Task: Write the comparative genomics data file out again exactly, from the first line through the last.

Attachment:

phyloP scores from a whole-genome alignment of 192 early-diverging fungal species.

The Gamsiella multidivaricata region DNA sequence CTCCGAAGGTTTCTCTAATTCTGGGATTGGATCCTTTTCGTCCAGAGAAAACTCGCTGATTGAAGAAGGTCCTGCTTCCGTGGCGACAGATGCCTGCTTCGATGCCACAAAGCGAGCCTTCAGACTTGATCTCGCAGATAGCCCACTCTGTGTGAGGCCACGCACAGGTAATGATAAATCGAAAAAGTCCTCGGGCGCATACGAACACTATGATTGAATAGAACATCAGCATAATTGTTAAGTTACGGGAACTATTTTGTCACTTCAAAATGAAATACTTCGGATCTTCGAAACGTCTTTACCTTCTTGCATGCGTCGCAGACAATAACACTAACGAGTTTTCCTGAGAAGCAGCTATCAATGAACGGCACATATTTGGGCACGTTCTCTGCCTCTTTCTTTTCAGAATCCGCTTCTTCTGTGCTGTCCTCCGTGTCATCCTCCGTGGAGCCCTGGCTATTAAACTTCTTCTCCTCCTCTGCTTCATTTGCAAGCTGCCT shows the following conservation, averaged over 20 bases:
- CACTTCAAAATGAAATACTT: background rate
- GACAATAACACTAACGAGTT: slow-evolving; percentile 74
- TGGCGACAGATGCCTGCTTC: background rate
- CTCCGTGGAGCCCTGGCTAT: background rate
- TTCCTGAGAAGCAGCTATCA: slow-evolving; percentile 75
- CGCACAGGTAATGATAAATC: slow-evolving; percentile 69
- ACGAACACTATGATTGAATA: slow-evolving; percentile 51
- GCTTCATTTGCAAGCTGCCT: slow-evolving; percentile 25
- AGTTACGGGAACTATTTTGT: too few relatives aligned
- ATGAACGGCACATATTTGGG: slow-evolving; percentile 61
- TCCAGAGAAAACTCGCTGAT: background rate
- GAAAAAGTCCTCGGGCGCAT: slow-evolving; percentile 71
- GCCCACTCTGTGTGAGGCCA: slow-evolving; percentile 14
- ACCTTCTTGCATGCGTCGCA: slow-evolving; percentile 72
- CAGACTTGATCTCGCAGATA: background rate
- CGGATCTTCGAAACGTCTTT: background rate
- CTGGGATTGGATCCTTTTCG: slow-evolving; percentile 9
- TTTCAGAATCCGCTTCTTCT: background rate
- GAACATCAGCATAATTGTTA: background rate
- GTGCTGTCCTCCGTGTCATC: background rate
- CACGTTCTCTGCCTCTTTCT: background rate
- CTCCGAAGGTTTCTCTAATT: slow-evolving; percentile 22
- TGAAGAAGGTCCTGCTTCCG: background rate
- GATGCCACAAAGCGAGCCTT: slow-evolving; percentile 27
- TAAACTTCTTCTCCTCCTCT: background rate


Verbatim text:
phyloP scores from a whole-genome alignment of 192 early-diverging fungal species.

The Gamsiella multidivaricata region DNA sequence CTCCGAAGGTTTCTCTAATTCTGGGATTGGATCCTTTTCGTCCAGAGAAAACTCGCTGATTGAAGAAGGTCCTGCTTCCGTGGCGACAGATGCCTGCTTCGATGCCACAAAGCGAGCCTTCAGACTTGATCTCGCAGATAGCCCACTCTGTGTGAGGCCACGCACAGGTAATGATAAATCGAAAAAGTCCTCGGGCGCATACGAACACTATGATTGAATAGAACATCAGCATAATTGTTAAGTTACGGGAACTATTTTGTCACTTCAAAATGAAATACTTCGGATCTTCGAAACGTCTTTACCTTCTTGCATGCGTCGCAGACAATAACACTAACGAGTTTTCCTGAGAAGCAGCTATCAATGAACGGCACATATTTGGGCACGTTCTCTGCCTCTTTCTTTTCAGAATCCGCTTCTTCTGTGCTGTCCTCCGTGTCATCCTCCGTGGAGCCCTGGCTATTAAACTTCTTCTCCTCCTCTGCTTCATTTGCAAGCTGCCT shows the following conservation, averaged over 20 bases:
- CACTTCAAAATGAAATACTT: background rate
- GACAATAACACTAACGAGTT: slow-evolving; percentile 74
- TGGCGACAGATGCCTGCTTC: background rate
- CTCCGTGGAGCCCTGGCTAT: background rate
- TTCCTGAGAAGCAGCTATCA: slow-evolving; percentile 75
- CGCACAGGTAATGATAAATC: slow-evolving; percentile 69
- ACGAACACTATGATTGAATA: slow-evolving; percentile 51
- GCTTCATTTGCAAGCTGCCT: slow-evolving; percentile 25
- AGTTACGGGAACTATTTTGT: too few relatives aligned
- ATGAACGGCACATATTTGGG: slow-evolving; percentile 61
- TCCAGAGAAAACTCGCTGAT: background rate
- GAAAAAGTCCTCGGGCGCAT: slow-evolving; percentile 71
- GCCCACTCTGTGTGAGGCCA: slow-evolving; percentile 14
- ACCTTCTTGCATGCGTCGCA: slow-evolving; percentile 72
- CAGACTTGATCTCGCAGATA: background rate
- CGGATCTTCGAAACGTCTTT: background rate
- CTGGGATTGGATCCTTTTCG: slow-evolving; percentile 9
- TTTCAGAATCCGCTTCTTCT: background rate
- GAACATCAGCATAATTGTTA: background rate
- GTGCTGTCCTCCGTGTCATC: background rate
- CACGTTCTCTGCCTCTTTCT: background rate
- CTCCGAAGGTTTCTCTAATT: slow-evolving; percentile 22
- TGAAGAAGGTCCTGCTTCCG: background rate
- GATGCCACAAAGCGAGCCTT: slow-evolving; percentile 27
- TAAACTTCTTCTCCTCCTCT: background rate